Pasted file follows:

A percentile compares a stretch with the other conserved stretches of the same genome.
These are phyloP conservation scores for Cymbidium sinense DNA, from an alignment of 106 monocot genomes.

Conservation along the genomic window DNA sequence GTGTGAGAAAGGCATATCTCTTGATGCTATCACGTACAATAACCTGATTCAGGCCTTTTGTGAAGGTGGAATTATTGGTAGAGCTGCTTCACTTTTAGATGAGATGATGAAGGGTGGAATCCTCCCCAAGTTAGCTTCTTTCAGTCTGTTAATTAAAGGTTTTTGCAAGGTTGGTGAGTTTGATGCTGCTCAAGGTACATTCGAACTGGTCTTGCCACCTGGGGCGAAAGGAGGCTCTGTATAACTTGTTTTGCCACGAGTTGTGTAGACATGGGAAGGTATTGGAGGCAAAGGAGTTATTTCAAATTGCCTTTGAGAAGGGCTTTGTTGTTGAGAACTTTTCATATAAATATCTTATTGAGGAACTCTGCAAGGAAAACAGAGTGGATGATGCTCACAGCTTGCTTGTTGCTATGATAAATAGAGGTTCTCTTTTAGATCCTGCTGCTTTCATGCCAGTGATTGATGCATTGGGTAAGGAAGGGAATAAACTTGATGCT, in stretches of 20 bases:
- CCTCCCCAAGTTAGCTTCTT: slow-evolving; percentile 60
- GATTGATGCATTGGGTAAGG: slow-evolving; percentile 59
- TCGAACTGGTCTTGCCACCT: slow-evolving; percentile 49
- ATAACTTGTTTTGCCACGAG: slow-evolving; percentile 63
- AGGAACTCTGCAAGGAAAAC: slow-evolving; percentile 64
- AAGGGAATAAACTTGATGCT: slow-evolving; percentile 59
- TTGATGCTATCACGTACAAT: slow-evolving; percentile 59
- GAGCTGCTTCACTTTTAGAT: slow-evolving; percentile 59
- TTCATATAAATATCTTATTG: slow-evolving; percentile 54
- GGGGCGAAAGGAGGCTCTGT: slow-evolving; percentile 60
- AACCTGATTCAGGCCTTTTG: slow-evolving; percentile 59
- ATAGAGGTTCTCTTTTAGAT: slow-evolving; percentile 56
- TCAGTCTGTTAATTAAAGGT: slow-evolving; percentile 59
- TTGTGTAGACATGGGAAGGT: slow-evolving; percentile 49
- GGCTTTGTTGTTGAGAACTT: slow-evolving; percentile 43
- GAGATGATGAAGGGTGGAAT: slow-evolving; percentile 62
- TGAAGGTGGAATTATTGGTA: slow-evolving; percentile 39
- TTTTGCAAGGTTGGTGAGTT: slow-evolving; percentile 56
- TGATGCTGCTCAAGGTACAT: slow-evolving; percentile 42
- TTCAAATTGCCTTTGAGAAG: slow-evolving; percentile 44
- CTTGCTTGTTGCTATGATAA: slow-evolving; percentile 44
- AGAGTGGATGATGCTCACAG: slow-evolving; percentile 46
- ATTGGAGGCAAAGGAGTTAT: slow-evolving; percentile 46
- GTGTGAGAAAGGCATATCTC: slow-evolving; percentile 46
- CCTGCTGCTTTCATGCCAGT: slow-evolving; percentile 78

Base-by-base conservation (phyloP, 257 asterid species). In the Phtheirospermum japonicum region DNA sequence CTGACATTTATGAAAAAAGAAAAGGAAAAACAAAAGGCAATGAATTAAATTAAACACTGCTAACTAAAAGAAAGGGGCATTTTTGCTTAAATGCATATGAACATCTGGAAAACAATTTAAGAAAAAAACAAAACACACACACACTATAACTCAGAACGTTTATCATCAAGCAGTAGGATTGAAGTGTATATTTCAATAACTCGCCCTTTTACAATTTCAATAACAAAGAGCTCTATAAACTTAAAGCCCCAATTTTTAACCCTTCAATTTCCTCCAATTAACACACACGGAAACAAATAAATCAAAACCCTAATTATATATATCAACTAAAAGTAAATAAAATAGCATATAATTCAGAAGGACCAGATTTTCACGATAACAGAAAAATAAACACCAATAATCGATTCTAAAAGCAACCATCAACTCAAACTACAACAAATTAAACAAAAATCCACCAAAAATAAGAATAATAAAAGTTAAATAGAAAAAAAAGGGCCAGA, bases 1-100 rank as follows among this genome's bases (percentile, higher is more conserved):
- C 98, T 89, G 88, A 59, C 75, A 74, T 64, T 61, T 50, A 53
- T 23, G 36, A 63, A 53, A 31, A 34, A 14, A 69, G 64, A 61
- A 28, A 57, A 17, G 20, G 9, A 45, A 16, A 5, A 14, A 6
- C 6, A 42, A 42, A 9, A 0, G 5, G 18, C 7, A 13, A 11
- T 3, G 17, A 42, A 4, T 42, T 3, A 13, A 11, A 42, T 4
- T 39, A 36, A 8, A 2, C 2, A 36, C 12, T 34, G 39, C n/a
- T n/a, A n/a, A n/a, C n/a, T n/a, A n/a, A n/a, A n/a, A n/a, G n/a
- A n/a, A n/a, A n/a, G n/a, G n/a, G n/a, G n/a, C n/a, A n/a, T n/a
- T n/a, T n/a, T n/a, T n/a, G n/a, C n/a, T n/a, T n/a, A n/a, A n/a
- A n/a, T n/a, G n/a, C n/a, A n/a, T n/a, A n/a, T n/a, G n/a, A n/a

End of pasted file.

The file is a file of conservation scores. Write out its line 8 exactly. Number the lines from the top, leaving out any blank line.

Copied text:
- AGGAACTCTGCAAGGAAAAC: slow-evolving; percentile 64